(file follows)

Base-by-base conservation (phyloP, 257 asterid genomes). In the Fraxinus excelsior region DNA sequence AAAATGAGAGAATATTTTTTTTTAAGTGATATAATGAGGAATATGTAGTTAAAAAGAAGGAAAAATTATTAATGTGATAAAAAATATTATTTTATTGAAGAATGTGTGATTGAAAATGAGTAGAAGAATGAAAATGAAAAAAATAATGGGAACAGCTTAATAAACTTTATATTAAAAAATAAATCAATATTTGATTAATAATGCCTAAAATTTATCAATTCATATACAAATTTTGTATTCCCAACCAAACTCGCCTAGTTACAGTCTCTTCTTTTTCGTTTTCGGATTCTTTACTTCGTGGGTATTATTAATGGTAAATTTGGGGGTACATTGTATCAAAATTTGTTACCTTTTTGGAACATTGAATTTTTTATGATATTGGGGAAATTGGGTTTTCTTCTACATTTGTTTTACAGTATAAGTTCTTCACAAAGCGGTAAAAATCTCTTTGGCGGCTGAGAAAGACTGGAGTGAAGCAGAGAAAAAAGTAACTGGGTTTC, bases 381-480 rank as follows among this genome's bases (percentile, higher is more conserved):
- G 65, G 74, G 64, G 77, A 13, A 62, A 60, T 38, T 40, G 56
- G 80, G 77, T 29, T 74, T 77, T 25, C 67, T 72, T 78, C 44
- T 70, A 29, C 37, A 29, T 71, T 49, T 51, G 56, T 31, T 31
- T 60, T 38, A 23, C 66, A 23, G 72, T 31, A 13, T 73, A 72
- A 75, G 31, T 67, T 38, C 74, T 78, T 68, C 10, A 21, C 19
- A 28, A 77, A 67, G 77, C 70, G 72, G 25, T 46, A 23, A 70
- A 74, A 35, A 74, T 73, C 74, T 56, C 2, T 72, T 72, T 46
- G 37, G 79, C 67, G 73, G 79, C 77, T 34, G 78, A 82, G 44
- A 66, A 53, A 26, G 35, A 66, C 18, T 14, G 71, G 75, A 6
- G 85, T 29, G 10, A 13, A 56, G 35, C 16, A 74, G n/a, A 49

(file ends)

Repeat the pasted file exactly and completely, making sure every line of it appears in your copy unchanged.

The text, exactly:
Base-by-base conservation (phyloP, 257 asterid genomes). In the Fraxinus excelsior region DNA sequence AAAATGAGAGAATATTTTTTTTTAAGTGATATAATGAGGAATATGTAGTTAAAAAGAAGGAAAAATTATTAATGTGATAAAAAATATTATTTTATTGAAGAATGTGTGATTGAAAATGAGTAGAAGAATGAAAATGAAAAAAATAATGGGAACAGCTTAATAAACTTTATATTAAAAAATAAATCAATATTTGATTAATAATGCCTAAAATTTATCAATTCATATACAAATTTTGTATTCCCAACCAAACTCGCCTAGTTACAGTCTCTTCTTTTTCGTTTTCGGATTCTTTACTTCGTGGGTATTATTAATGGTAAATTTGGGGGTACATTGTATCAAAATTTGTTACCTTTTTGGAACATTGAATTTTTTATGATATTGGGGAAATTGGGTTTTCTTCTACATTTGTTTTACAGTATAAGTTCTTCACAAAGCGGTAAAAATCTCTTTGGCGGCTGAGAAAGACTGGAGTGAAGCAGAGAAAAAAGTAACTGGGTTTC, bases 381-480 rank as follows among this genome's bases (percentile, higher is more conserved):
- G 65, G 74, G 64, G 77, A 13, A 62, A 60, T 38, T 40, G 56
- G 80, G 77, T 29, T 74, T 77, T 25, C 67, T 72, T 78, C 44
- T 70, A 29, C 37, A 29, T 71, T 49, T 51, G 56, T 31, T 31
- T 60, T 38, A 23, C 66, A 23, G 72, T 31, A 13, T 73, A 72
- A 75, G 31, T 67, T 38, C 74, T 78, T 68, C 10, A 21, C 19
- A 28, A 77, A 67, G 77, C 70, G 72, G 25, T 46, A 23, A 70
- A 74, A 35, A 74, T 73, C 74, T 56, C 2, T 72, T 72, T 46
- G 37, G 79, C 67, G 73, G 79, C 77, T 34, G 78, A 82, G 44
- A 66, A 53, A 26, G 35, A 66, C 18, T 14, G 71, G 75, A 6
- G 85, T 29, G 10, A 13, A 56, G 35, C 16, A 74, G n/a, A 49